Bad diets kill more people than tobacco, say researchers

Leslie Hanson
April 7, 2019

For people seeking to improve their diets, adding in more whole grains and nuts may be a good place to start, since people in the study weren't eating almost as much of them as they should have been, Afshin states.

Researchers found that poor diets leading to cardiovascular disease and cancer caused nearly 11 million deaths, or one in every five deaths, worldwide in 2017.

In 2017, more deaths were caused by diets with too low amounts of foods such as whole grains, fruit, nuts and seeds than by diets with high levels of foods like trans fats, sugary drinks, and high levels of red and processed meats.

The authors justified this conclusion because, they said, people tended to miss their targets for good foods (fiber, fresh fruits and vegetables) more than they exceeded the recommended limits for bad ones (sugar, fatty meats).

Poor diets were responsible for 10.9 million deaths, or 22% of all deaths among adults in 2017, with cardiovascular disease (CVD) as the leading cause, followed by cancers and diabetes. However, tobacco resulted in an estimated 8 million deaths.

"We are highlighting the importance of low consumption of healthy foods as compared to the greater consumption of unhealthy foods", Afshin said.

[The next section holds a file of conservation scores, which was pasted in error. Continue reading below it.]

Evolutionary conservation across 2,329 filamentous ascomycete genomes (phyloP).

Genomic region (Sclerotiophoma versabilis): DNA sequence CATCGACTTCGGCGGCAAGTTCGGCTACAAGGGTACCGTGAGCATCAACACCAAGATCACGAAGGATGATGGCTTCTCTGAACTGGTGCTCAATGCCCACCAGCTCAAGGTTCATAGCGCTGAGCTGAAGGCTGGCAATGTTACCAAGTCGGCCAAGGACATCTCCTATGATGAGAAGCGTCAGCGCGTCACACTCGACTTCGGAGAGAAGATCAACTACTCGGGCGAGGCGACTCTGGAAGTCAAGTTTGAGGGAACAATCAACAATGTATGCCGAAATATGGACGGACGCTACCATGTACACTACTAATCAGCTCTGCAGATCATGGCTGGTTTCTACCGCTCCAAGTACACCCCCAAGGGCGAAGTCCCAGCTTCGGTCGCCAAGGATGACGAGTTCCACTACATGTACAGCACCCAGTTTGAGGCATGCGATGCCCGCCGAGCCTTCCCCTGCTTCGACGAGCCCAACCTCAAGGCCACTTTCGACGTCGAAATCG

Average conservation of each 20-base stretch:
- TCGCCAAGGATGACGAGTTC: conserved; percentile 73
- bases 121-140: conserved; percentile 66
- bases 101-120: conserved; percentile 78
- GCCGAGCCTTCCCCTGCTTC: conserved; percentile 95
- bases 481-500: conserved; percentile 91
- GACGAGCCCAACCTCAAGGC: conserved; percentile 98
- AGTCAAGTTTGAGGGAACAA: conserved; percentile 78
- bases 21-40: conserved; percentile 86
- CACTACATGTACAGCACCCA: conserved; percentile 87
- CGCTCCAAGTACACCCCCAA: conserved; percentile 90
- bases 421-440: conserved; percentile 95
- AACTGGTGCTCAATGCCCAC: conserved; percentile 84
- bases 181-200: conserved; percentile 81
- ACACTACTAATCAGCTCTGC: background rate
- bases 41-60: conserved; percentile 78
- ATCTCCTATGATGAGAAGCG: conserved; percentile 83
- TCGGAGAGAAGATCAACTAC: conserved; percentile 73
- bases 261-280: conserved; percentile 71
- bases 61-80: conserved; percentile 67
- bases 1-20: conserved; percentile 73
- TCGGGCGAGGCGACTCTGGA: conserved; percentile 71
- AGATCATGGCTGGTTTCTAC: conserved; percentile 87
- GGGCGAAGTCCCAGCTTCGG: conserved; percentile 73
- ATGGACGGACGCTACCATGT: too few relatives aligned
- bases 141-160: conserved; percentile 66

"While sodium, sugar, and fat have been the focus of policy debates over the past two decades, our assessment suggests the leading dietary risk factors are high intake of sodium, or low intake of healthy foods, such as whole grains, fruit, nuts and seeds, and vegetables".

A landmark study by British medical journal The Lancet has found that Israel has one of the lowest number of diet-related deaths of any country in the world.

In the study, researchers analysed eating habits of people across 195 countries to estimate how much poor diets contribute to mortality.

But as cuisine and culinary attiudes vary across the world, different countries have different rates of diet related deaths.

It also noted the prohibitive costs of the recommended amounts of fruit and vegetables per person per household, which in low-income countries stood at 52 percent of household income, leading to the conclusion that there's room for policy intervention across national and worldwide food systems.

The lead author of the study, Dr Ashkan Afshin explains: "Generally in real life people do substitution". "Our research finds the need for a comprehensive food system intervention to promote the production, distribution, and consumption of healthy foods across nations". A diet rich in plant-based foods, and with fewer animal source foods, confers both improved health and environmental benefits.

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